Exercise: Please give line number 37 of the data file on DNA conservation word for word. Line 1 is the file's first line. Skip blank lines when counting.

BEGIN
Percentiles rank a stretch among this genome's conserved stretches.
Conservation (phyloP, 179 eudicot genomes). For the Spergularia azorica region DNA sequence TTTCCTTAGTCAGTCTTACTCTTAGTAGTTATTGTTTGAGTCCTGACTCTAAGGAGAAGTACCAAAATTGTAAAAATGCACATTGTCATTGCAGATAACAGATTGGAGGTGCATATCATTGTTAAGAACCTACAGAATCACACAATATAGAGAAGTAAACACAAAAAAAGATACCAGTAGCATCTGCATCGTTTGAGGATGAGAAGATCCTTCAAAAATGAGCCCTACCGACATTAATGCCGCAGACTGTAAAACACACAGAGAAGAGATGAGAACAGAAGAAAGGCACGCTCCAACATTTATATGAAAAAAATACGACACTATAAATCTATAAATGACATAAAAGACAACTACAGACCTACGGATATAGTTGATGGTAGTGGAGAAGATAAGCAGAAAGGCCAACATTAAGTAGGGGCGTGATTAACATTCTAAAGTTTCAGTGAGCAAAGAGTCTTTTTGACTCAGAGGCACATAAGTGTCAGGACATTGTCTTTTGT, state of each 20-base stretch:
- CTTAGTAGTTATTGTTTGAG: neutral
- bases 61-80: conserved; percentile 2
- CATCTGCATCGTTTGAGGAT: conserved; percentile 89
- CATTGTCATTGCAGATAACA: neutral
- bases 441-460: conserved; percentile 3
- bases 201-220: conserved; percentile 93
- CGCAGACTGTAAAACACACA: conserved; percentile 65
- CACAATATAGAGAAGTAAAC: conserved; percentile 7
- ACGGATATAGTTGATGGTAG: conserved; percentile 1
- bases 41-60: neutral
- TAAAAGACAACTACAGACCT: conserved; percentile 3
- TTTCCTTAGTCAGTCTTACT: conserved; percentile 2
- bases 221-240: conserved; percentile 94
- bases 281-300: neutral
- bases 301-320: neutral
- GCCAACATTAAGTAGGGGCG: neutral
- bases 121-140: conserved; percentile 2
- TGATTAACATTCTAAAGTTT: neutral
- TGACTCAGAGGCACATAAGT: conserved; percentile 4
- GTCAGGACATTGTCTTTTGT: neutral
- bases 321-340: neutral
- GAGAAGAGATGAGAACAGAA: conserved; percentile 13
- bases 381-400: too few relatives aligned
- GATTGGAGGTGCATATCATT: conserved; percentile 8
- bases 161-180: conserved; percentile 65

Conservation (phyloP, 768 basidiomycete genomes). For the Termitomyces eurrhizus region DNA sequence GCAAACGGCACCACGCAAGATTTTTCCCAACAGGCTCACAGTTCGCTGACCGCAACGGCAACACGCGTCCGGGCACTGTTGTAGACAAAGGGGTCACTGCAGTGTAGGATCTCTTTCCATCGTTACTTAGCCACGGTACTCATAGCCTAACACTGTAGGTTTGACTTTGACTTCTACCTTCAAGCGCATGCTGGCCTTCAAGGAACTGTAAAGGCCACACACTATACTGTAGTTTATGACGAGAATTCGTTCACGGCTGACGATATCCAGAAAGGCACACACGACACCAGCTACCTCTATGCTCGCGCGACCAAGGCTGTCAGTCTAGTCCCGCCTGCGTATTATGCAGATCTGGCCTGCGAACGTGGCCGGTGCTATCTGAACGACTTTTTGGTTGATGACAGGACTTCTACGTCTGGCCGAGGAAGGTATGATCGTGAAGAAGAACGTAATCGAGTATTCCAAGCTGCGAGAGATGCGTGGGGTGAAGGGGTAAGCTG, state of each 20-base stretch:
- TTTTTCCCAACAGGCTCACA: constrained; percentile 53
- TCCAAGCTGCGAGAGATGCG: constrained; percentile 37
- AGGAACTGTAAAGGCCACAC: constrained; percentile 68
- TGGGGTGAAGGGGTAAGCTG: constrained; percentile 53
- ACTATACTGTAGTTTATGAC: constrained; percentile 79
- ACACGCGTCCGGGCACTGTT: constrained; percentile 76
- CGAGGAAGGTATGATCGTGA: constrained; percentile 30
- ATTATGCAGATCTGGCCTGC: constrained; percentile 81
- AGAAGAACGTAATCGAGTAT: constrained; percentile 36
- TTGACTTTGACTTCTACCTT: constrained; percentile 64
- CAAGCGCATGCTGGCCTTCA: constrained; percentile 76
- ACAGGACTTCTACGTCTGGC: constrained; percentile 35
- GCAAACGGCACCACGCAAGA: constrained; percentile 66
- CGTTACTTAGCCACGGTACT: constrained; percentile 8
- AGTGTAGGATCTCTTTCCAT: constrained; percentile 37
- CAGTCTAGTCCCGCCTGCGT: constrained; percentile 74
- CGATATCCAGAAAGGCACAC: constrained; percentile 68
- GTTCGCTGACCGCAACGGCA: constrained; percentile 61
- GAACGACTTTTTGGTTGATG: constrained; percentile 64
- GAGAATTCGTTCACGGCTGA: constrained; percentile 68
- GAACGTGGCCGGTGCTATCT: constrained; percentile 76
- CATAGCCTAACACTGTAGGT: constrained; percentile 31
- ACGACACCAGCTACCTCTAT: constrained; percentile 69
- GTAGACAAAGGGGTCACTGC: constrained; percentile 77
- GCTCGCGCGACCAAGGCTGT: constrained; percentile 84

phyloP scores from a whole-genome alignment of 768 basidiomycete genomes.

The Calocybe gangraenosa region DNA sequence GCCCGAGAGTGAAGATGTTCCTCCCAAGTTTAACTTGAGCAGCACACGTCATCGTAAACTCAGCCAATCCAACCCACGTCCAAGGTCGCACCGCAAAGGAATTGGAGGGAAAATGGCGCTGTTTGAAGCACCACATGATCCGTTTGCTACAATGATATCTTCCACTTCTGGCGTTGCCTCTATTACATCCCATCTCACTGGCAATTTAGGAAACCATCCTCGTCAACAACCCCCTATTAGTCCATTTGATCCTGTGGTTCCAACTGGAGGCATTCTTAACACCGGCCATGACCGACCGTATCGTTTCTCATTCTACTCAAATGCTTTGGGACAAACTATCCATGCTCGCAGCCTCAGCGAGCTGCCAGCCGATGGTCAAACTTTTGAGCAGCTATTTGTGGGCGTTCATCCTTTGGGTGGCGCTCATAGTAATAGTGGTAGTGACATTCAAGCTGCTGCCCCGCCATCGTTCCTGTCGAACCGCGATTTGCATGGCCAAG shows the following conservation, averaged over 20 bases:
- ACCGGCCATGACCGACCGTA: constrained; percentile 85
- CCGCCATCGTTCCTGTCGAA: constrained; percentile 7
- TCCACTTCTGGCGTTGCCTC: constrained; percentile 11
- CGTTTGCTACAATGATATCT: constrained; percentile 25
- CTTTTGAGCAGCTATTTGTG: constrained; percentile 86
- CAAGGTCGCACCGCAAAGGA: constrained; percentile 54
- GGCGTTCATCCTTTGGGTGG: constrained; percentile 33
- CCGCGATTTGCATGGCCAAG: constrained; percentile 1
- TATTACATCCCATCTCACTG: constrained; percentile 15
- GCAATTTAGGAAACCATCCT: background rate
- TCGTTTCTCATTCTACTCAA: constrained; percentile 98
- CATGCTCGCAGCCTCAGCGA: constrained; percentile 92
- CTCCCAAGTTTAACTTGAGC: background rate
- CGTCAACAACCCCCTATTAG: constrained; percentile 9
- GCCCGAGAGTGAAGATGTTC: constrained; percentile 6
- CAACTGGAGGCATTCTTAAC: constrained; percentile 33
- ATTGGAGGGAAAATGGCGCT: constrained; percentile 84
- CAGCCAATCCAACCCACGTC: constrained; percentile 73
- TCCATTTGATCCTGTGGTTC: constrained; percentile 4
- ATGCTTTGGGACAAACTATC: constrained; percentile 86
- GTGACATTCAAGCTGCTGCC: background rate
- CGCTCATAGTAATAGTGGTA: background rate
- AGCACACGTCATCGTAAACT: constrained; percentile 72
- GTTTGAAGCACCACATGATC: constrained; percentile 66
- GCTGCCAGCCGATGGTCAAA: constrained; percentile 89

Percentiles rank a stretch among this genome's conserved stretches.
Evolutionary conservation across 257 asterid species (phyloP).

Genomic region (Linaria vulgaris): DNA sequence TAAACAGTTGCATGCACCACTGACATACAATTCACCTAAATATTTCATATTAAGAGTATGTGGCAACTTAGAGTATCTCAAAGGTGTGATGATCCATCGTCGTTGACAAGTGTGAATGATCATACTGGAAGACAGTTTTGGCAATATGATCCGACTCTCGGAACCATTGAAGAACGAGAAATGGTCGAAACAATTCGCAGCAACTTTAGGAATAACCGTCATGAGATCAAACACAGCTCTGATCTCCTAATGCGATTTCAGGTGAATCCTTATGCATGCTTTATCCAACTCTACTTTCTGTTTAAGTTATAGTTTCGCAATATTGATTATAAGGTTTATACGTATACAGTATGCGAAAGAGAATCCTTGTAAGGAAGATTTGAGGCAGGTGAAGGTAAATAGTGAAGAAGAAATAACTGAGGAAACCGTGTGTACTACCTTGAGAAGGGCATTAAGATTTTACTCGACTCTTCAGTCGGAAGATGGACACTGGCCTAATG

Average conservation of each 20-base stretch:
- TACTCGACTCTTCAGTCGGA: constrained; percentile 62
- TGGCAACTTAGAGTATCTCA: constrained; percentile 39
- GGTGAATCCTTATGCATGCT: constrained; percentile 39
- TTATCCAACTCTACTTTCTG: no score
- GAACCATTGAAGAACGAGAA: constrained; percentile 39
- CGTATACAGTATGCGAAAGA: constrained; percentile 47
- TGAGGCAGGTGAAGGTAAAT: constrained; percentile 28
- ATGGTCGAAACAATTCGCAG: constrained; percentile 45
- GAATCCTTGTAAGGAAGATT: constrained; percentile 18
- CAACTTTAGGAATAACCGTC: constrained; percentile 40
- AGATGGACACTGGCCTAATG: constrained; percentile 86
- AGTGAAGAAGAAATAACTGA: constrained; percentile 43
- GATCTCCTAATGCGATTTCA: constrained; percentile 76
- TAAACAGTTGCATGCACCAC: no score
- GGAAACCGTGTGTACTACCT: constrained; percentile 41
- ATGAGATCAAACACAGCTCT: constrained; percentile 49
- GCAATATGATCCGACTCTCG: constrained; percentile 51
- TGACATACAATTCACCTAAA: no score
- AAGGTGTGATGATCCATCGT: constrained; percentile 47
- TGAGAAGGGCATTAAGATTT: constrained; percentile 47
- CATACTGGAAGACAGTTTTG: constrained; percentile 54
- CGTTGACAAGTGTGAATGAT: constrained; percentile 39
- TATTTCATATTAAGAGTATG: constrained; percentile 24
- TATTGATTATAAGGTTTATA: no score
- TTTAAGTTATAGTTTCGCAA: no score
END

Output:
- AGAAGAACGTAATCGAGTAT: constrained; percentile 36